Here's my "flexible seating" journey...
When I began teaching kindergarten...it was REALLY kindergarten. We ate snack, we took a nap, we had recess twice a day, we learned our letters, we played in centers, we finger painted...and we didn't have an assigned seat! It was the way I learned to operate a classroom, it was the way my mentors taught me to teach. The children moved around the room into different areas sometimes at a table, sometimes on the floor, sometimes on a couch, sometimes in a bathtub. The classroom was a place where learning didn't require a desk with a name plate for each child.
Times changed and we have slowly moved to a kindergarten where children learn to read, add, and subtract.When Common Core came out, many teachers gave up the things that had worked for them as they turned their focus to the standards. They moved to more seat assigned work, more directed instruction, more "sit and get" type learning--"sit there and I hope you get it". Teachers moved to more of a "print and go", reproducible, no prep type of instruction where the standards where written on the paper so it must be the best way to teach.
Thankfully many teachers are now seeing that flexible seating doesn't mean you have a "loosey goosey" classroom where the teacher loses control. Instead, they see it is a place where rigor is evident in every lesson. It is a classroom with very specific routines and procedures. It is within this structure that children can be more selective as to where and how they learn. It allows for differentiated instruction, multiple intelligences, and Bloom's taxonomy to all occur not as separate lessons, but as the way the learning is delivered on a daily basis. In today's classroom, the instruction might be a little different. The standards might be a bit more rigorous. But the way children learn best hasn't changed!
What does flexible seating look like? It can look different in each teacher's room. Here are a few pictures of what it looks like in our classrooms. The true goal of seating it to maximize instruction. Flexible seating is different kinds of seating for different kinds of instruction.
Flexible seating doesn't mean that you have a "tableless" room.As a matter of fact, I love my small group table. This is a table I use to meet with a small group of kids while the other children are working around the room. My kids know that this is the spot where we are going to meet together! It is also my desk! I don't have a teacher desk. This is it.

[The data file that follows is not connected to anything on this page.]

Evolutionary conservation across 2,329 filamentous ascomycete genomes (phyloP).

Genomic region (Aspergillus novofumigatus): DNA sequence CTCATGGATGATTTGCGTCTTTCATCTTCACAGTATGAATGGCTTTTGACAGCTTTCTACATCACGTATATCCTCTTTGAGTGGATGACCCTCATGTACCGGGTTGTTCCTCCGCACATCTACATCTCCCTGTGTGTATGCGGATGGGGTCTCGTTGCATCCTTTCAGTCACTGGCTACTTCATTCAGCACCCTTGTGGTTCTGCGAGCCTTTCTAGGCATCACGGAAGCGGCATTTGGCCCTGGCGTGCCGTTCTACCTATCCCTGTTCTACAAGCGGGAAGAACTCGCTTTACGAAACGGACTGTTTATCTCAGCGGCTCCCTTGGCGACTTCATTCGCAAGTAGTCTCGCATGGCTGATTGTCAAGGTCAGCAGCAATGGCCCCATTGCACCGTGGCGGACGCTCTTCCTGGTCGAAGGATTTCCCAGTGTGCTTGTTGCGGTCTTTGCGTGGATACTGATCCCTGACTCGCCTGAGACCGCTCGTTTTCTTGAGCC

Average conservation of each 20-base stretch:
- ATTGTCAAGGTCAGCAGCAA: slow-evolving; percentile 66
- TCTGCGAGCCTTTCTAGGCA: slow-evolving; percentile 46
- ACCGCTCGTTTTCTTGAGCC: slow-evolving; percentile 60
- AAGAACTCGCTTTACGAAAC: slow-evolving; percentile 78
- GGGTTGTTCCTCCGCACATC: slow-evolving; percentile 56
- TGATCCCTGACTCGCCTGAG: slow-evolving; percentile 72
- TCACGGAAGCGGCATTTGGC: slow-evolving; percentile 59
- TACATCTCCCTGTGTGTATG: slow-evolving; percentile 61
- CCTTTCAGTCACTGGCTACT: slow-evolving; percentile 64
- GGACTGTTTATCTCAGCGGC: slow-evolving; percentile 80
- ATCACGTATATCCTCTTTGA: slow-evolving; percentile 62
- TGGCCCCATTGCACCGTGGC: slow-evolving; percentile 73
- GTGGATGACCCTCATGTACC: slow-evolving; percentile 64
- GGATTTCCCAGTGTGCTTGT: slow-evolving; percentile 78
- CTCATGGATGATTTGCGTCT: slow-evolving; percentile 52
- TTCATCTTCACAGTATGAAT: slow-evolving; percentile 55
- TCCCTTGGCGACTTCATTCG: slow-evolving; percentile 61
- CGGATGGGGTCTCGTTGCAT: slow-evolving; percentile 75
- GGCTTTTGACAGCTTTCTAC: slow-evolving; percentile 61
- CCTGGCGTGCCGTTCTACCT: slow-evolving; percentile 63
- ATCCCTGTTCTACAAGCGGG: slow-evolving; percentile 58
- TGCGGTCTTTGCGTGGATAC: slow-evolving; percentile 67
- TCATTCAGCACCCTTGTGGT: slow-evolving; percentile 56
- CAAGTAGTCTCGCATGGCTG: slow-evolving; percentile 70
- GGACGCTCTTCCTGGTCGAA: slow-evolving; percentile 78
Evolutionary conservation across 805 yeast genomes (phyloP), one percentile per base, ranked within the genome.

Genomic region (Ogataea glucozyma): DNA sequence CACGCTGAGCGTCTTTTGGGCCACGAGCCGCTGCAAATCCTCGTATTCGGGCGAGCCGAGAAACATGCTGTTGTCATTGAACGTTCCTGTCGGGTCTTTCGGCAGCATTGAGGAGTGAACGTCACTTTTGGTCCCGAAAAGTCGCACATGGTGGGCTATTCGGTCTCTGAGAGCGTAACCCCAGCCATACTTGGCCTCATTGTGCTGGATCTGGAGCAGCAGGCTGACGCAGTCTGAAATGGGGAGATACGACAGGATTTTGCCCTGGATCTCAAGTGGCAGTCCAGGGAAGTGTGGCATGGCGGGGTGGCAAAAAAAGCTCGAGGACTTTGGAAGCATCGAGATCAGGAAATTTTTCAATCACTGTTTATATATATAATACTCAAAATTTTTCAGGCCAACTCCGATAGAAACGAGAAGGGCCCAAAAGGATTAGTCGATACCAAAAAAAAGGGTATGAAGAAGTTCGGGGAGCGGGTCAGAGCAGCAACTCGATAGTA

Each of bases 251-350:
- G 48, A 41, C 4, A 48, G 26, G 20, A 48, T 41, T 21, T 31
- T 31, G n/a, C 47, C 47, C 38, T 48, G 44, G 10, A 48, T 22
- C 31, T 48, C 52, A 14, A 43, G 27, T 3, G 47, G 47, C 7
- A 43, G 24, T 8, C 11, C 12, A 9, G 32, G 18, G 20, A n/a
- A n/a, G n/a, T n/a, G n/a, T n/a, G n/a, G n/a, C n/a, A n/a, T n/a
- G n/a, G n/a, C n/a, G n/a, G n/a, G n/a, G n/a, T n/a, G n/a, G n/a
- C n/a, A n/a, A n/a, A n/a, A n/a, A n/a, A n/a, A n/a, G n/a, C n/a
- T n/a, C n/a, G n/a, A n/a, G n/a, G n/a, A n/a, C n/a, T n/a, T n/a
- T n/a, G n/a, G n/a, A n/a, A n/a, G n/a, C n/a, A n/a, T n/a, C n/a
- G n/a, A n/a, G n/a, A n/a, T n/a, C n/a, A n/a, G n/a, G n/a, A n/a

If I am doing a messy craft that involves paint....I would never want to do that on the carpet. I like to use my table for crafts, painting, cooking...things you would use a table for if you were at home! I also have a few small tables around the room. Here are a few that I have used over the years.
Sometimes I do my activity on the floor. Talk about excitement! Crazy, right? Just because we did our shaving cream writing on the floor they were super excited. Why did I do it? I wanted them sitting in a row instead of around a table. I wanted to be sure they were all seeing the word left to right! That is what flexible seating is REALLY about. After we decide what standard we are going to teach, we think about what resources we are going to use, which materials are going to be the most successful in helping our children achieve mastery. But, another decision that needs to be made, what seating environment while be most conducive.
Where's "Their" Spot?
here. This eliminates the need for that desk to hold all those supplies! ALL, every single minute, of large group instruction is done with the kids sitting on the rug. They use a lap board for supporting their paper as needed. With all the kids right there, I can easily see who is getting it and who needs to spend a little more time with me. It keeps the pace moving quickly as there is no need for me to walk around all those crowded tables.
Why Did I Get Rid of Tables In the First Place?
The Classroom is Your Day House
Pattern VS NoveltyWe also know that the brain learns by pattern, but seeks novelty. So we divide our rooms into 5 zones. Each zone has different types of seating, different literacy centers, different math centers, different types of writing tools, etc. The kids visit one zone each day. The fact that they know the rotation, 1 zone each day of the week, establishes that pattern that the brain loves. But, the variety of resources and the different environment provide the novelty that the brain seeks.Within the zone they sit where they want! It depends on what they chose to do as to where they chose to sit...
So that's it! Simple as that! Not a decision I made based on a research paper I read. Not a decision I made because it was the cool thing to do. It was a decision I made because I wanted to create an environment that was warm and cozy. A place where kids don't have anxiety. A place that I love to spend my Sunday afternoons. A place where parents stick their head in the door and say "this is so cool". A place where an academically rigorous curriculum doesn't cause tummy aches.